The Pastor's Peace - November, 2009
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Thanksgiving is a holiday that is celebrated in the U.S. and in Canada, as well. It is a holiday about turkey (or tofurkey, if you prefer), family, travel, and, of course, asking what we are thankful for. We usually ask that of ourselves and family members during Thanksgiving, but is once a year enough for such a question, and do we really recognize that thankfulness should be the reason for the season. The idea of a Thanksgiving service historically has nothing to do with turkey, or family, or really even Pilgrims. Services of Thanksgiving were not big meals but rather holy services giving thanks to God. Usually people were thankful for still being alive, or perhaps for a victory over an enemy, or for some other fairly monumental thing. One of the first such religious services in the United States was performed not by the Pilgrims, but rather by Pedro Menéndez de Avilés. When he and his men arrived in what is now St. Augustine, Florida, in 1565, he immediately led a service of Thanksgiving for their safe arrival in the New World.
Don’t get me wrong; there were Pilgrims in Plymouth Bay who in 1623 did celebrate a successful harvest with a Thanksgiving service during their annual festival. There was a feast of some sort, probably not turkey, and I’m sure there were family members, and I’m sure it was a good time. The point is, however, that the food, folks, and fun were secondary to the thankfulness - the idea that we should thank God for what we have in our life. This is an idea older than the Pilgrims, and one that has been central to the Christian church from its beginning. The Eucharist, or Communion, has at its heart a sense of thankfulness.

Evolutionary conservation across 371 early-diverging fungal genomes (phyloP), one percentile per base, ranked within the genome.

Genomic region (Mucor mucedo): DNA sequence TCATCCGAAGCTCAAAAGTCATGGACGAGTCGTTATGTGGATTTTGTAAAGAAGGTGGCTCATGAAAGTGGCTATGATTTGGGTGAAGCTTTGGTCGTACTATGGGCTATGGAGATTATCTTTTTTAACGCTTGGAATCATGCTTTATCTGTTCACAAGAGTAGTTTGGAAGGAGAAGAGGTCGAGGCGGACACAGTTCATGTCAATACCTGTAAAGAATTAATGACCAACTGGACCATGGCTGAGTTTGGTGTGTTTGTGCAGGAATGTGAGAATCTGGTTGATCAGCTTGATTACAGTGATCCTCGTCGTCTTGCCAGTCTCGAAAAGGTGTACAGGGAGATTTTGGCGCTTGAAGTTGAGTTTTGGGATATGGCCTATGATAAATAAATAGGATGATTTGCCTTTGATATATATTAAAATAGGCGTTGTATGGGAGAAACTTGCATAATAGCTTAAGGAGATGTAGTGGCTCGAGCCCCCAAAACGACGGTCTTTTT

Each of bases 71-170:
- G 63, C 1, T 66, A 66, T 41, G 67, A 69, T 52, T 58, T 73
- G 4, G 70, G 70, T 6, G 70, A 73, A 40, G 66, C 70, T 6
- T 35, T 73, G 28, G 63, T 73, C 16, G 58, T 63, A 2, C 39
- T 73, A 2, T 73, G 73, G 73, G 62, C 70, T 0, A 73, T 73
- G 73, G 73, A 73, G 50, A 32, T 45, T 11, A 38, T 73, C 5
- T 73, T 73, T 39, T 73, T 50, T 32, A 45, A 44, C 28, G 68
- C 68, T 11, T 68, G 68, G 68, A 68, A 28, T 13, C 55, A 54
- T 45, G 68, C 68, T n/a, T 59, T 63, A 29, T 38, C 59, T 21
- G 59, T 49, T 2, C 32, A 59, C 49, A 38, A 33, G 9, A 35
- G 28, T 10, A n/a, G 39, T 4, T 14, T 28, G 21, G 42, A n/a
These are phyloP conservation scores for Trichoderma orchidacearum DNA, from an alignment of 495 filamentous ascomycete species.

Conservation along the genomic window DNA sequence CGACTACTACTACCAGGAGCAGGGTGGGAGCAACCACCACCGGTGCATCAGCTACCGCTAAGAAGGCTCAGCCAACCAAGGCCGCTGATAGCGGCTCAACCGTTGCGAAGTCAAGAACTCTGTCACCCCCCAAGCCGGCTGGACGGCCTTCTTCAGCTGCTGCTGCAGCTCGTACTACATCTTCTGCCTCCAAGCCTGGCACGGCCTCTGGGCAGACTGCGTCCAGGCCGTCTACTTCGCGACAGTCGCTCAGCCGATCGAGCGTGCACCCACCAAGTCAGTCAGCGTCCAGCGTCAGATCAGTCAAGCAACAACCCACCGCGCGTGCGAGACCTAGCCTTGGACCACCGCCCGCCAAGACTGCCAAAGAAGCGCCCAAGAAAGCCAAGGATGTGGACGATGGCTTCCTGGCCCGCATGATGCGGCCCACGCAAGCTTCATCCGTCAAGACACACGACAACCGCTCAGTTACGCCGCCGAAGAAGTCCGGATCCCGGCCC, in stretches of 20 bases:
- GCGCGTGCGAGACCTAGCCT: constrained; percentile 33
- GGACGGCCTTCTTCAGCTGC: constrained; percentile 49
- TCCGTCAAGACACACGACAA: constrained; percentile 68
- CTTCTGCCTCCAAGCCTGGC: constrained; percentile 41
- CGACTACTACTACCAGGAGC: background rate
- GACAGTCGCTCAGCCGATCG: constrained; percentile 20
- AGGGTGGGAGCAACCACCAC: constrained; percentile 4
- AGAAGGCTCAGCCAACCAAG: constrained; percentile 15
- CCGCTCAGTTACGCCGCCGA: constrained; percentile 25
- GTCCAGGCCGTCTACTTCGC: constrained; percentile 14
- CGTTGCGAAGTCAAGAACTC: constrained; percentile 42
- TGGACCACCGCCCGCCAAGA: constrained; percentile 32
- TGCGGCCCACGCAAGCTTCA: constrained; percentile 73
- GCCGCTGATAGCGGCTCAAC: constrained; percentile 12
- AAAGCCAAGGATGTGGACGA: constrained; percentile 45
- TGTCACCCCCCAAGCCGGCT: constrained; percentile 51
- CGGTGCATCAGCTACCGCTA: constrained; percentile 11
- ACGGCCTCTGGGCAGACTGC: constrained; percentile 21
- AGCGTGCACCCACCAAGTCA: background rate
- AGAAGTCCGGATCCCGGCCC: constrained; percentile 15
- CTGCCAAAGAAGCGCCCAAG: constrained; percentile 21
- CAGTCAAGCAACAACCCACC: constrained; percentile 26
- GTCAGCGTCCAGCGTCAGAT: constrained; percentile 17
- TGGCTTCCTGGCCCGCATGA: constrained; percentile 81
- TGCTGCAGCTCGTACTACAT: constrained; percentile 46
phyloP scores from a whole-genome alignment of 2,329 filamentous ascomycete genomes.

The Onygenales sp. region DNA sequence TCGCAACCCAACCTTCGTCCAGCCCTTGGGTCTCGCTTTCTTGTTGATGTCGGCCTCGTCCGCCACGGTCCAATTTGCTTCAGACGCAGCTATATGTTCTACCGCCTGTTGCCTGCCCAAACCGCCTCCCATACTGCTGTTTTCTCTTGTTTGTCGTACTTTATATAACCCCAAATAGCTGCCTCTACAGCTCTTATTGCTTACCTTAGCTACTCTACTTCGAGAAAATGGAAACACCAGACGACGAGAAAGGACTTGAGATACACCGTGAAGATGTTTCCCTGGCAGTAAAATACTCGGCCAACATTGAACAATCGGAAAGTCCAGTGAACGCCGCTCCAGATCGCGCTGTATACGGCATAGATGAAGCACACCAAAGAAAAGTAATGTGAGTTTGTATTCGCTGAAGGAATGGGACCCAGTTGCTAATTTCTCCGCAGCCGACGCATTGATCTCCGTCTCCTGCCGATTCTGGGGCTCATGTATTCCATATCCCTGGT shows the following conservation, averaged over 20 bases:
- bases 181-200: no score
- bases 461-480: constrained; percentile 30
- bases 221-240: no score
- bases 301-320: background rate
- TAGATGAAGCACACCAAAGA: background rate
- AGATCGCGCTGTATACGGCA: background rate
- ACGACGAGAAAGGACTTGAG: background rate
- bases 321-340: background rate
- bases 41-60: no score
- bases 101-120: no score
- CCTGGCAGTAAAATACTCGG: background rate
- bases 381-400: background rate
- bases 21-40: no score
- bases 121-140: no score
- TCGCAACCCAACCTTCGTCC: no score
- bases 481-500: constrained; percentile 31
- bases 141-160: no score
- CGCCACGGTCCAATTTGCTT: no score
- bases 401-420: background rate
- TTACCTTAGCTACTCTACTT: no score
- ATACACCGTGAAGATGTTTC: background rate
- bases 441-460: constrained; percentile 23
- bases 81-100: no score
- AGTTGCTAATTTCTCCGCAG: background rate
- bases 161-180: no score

The word comes from the Greek verb eucharistéō, which means to give thanks. When we celebrate the Lord’s Supper we not only come into contact with the Divine, but we do it with hearts that are thankful for salvation, and thankful for all that is good in the world.

Sometimes it is difficult to be thankful. Sometimes we have suffered a tremendous hardship, and that burden weighs so heavily that we can’t see anything else. In such times it is important to remember that no matter what the world has subjected us to, we are children of God, we are loved by God, and we are worthy and saved. Such things might not seem like much, but they can never be taken away; God will always be with us no matter what. This Thanksgiving, help each other to remember these seemingly small facts. Help each other to see all the good and beauty in the world that exists despite the evil and ugliness. Help each other to know and to be thankful for God’s love and the love of one another. Do this, and you will know the true meaning of Thanksgiving; you will have joy and hope in your heart. It won’t matter if the upcoming Christmas tree might be a little bare, it won’t matter if someone isn’t home this year, and it won’t even matter if the tofurkey is burnt. We will just be thankful for what we have. Blessings and Happy Thanksgiving,

Peace, Blessings, and Happy Thanksgiving!
Pastor Brian